Originally published in the Boulder Daily Camera and the Longmont Daily Times-Call.

What’s in a name?


When my son was in high school I seldom knew the last names of his friends. The old friends, I knew. The new friends came with only one name. When I pressed for last names, his standard response — “What does it matter?”.

It mattered because last names were reference points. Did I know the parents? Where do they live or work? Do we have something in common? Names are part of the brand.

The names and accompanying brands of businesses are built over time and are nurtured with care. A good name is more than identity. It conveys feelings, emotions, memories, and trust. Yet it is not uncommon for a business or organization to seize upon a name change as a means of addressing problems or declining support. The thought is that a quick name change will solve all problems. Generally that approach is the wrong approach.

Names have value to your customers and community. When a respected and familiar name is hastily abandoned, loyal supporters may be left behind.

Before making a name change, a great deal of thought, preparation and groundwork are required to ensure that awareness and support built over time are not lost in the process.

Certainly, a name change can be a good thing. I’m involved with a non-profit that changed its name last year. The change has been a tremendous success. But it didn’t just happen.

It started with research to determine how people felt about the current name, assess views on changing the name, and project how the community would benefit. Focus groups and surveys confirmed that the current name created negative connotations for many people. Clearly, a name change was appropriate.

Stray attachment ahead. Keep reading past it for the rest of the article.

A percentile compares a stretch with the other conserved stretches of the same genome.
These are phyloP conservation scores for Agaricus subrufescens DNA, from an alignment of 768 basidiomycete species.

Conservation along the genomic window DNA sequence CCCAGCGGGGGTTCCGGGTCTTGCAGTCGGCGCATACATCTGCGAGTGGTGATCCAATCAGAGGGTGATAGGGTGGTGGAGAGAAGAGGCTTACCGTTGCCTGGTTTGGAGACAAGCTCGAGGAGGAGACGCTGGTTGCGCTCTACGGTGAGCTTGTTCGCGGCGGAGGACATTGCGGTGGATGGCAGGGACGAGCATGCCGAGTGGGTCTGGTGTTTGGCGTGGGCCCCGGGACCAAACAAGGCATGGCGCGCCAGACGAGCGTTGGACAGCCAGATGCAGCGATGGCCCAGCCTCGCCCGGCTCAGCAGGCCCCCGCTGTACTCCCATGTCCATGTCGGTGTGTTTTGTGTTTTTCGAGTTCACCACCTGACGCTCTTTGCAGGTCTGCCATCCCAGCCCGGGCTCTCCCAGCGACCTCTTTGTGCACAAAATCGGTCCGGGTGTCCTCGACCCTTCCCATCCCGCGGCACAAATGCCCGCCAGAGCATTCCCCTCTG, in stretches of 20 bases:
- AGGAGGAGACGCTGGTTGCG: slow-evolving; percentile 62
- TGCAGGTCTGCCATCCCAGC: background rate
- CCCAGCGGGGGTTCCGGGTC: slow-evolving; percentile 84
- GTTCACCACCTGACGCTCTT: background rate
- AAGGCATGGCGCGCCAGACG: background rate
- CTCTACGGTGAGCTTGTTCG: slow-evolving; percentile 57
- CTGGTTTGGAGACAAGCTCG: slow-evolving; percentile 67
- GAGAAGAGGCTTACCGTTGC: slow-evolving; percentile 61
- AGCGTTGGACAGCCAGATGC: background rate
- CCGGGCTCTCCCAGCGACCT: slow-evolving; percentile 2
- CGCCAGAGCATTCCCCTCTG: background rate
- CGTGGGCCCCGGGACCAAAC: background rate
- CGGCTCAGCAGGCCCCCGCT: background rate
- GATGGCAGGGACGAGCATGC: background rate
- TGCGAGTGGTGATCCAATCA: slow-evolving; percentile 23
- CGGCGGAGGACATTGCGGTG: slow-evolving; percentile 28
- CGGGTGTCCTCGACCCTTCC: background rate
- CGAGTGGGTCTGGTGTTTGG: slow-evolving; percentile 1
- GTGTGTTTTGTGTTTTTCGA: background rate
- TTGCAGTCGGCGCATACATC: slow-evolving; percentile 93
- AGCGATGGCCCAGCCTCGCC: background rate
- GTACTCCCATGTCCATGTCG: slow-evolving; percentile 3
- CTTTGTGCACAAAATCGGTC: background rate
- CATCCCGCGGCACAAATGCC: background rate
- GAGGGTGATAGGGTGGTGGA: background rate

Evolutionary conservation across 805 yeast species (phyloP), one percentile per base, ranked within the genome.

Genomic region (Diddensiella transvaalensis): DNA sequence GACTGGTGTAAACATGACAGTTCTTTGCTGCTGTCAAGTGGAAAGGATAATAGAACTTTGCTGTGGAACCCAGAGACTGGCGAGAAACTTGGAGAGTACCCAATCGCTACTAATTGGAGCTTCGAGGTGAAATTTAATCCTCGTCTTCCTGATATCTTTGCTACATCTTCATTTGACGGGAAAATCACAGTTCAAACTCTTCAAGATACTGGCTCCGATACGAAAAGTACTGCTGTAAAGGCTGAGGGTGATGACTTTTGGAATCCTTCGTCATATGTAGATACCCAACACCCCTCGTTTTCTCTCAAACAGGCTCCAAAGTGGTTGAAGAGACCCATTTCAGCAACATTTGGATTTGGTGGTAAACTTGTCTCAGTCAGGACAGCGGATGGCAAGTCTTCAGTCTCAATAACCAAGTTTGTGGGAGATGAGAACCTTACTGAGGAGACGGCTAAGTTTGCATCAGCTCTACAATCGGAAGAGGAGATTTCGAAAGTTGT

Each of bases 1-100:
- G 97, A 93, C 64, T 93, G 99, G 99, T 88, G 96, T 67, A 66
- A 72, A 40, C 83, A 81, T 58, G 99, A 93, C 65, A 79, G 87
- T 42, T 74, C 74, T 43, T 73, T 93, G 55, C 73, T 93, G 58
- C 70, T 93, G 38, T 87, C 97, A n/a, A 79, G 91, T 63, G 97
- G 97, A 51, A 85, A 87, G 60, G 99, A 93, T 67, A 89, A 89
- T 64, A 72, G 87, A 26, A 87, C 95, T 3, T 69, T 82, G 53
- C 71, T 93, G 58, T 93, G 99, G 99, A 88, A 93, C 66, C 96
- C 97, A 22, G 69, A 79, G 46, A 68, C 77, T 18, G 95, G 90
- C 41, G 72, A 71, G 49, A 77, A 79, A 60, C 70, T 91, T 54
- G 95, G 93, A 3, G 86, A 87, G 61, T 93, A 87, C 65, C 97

Then months went into developing and testing a new name, colors, logos and themes. The entire process took about two years. Though not inexpensive, that name change is paying dividends.

If you are considering a name change for your business, be sure you’re doing it for the right reasons. Do your research. What do people think about your current name? Are there any liabilities associated with the name? How long have you used the name? How will you let people know that you’re doing business under a new name? How much can you spend?

Name changing and rebranding cost money. Simply changing letterhead, business cards and signs won’t do the trick. Ideally you should consult with professionals who know how to take you through the process. Beware of moving too quickly, of deciding to change names simply for short-term gains, of not having the budget to carry out the project, of not leaving enough time for customers/clients to gain familiarity with what’s happening, or unintentionally creating new issues with a hastily selected new name.

If your business needs more clients or customers, don’t exercise a name change as your first option. Focus groups and surveys are excellent ways to find out what people really think about your business.

Maybe all you really need is a new look, new colors or a new logo. If you do decide for a name change, make the decision for the right reasons. Back your decision with sound research and a realistic budget.

My son has been out on his own for a few years and I still don’t know the last names of his new friends. He uses descriptors. “The guy with the weird laugh”. “The guy that lived in San Francisco”. “The girl that used to go with one of my friends”.

So what’s in a name anyway?

Stacy Cornay is the owner of Communication Concepts Public Relations & Advertising.
Visit www.comm-concepts.com or call 303-651-6612.

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